Euro tests support as Ukraine crisis threatens economic growth

The signature of European Central Bank (ECB) President Mario Draghi is seen on the new 50 euro banknote during a presentation by the German Central Bank (Bundesbank) at its headquarters in Frankfurt, Germany, March 16 2017. REUTERS/Kai Pfaffenbach

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SINGAPORE, March 2 (Reuters) – The euro was under pressure on Wednesday as intensified Russian bombardment of Ukrainian cities and soaring oil prices raised fears among investors of a hit to the economy and growth Europeans.

The common currency briefly fell below support to hit a 21-month low at $1.1090 overnight, before recovering a bit for the last trade at $1.1114.

“The risk is a sustained move below $1.1106 if market participants downgrade the eurozone economic outlook,” said Commonwealth Bank of Australia analyst Kim Mundy.

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The pound, which fell 0.7% overnight, was also compressed to $1.3305.

Russian forces were attempting to encircle and subjugate Ukrainian towns with intensified shelling on Wednesday, seven days after the start of an invasion that triggered massive international sanctions, prompting international companies to suspend sales, sever ties and to get rid of tens of billions of dollars of investments. Read more

The Russian ruble remained under pressure at 108 to the dollar, after falling to 120 earlier in the week.

Commodity-linked currencies such as the Australian dollar continued to hold up, with surging oil, gas, coal and grain prices providing support.

The Australian dollar gained 0.2% to $0.7265, also helped by data showing that the Australian economy performed well in the fourth quarter. Read more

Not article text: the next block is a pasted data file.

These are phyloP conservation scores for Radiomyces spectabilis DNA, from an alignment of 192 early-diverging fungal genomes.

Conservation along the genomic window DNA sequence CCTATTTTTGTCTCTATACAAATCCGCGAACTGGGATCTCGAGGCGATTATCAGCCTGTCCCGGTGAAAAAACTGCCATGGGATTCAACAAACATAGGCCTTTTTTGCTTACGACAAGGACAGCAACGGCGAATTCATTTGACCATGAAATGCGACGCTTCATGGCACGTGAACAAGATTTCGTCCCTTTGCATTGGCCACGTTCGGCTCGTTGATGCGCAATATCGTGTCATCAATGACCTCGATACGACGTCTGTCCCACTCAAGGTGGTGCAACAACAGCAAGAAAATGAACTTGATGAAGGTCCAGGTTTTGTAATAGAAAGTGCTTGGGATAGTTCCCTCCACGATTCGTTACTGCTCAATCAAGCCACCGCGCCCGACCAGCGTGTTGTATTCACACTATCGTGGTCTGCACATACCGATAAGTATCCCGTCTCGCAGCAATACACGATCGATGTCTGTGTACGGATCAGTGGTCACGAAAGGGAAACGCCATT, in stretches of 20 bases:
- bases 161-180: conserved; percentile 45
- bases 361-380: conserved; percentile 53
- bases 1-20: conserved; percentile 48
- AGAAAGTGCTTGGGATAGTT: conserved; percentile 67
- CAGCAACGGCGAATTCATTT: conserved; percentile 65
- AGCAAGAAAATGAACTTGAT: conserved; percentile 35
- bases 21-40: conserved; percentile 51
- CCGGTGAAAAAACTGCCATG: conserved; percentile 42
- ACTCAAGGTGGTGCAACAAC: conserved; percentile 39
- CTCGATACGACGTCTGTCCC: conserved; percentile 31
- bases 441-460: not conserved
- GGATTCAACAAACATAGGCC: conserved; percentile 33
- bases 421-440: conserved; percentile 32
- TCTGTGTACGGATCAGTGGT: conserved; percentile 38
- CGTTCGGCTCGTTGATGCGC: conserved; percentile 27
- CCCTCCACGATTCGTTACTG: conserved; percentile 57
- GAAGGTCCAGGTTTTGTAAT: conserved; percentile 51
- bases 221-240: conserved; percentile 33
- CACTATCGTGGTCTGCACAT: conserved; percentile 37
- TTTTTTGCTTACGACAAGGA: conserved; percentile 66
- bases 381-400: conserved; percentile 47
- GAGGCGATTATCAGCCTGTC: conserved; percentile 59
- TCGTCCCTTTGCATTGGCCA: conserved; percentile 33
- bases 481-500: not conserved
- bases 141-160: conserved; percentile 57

The Aussie is at a year-to-date high against the euro.

The New Zealand dollar rose 0.2% to $0.6769.

“The strength in commodity prices combined with Australia’s much improved current account position suggests that there is good reason to expect the AUD/USD to break away from its traditional role as a global currency. G10 “highest risk,” said Rabobank strategist Jane Foley, expecting it. may climb to $0.74 by the end of 2022.

In contrast, high energy prices limited the gains of the safe-haven Japanese yen, despite geopolitical turmoil, as Japan imports most of its energy. It fell back to 115.06 to the dollar on Wednesday.

The US Dollar Index was slightly higher at 97.452.

Markets remained largely unmoved by US President Joe Biden’s State of the Union address. Biden broached the subject of America’s recent problems with high inflation, but the solutions he offered were long-term. Read more

European inflation data is due at 10:00 GMT. A speech at 4:00 p.m. GMT by the European Central Bank’s chief economist, Philip Lane, will also be closely watched for insight from policymakers reflecting on the economic damage of the Ukraine crisis.

Bank of England policymaker Silvana Tenreyro will speak on the UK economic outlook at 18:00 GMT.

The Chinese yuan was flat in offshore trade at 6.3136 to the dollar, after weakening slightly on Tuesday.

In emerging markets, Eastern European currencies suffered steep losses overnight.

Bitcoin, meanwhile, rebounded from last month’s lows and last held around $44, its lead somewhat blunted by dollar strength.

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Reporting by Tom Westbrook; additional reporting by Alun John; edited by Lincoln Feast and Kim Coghill

Our standards: The Thomson Reuters Trust Principles.

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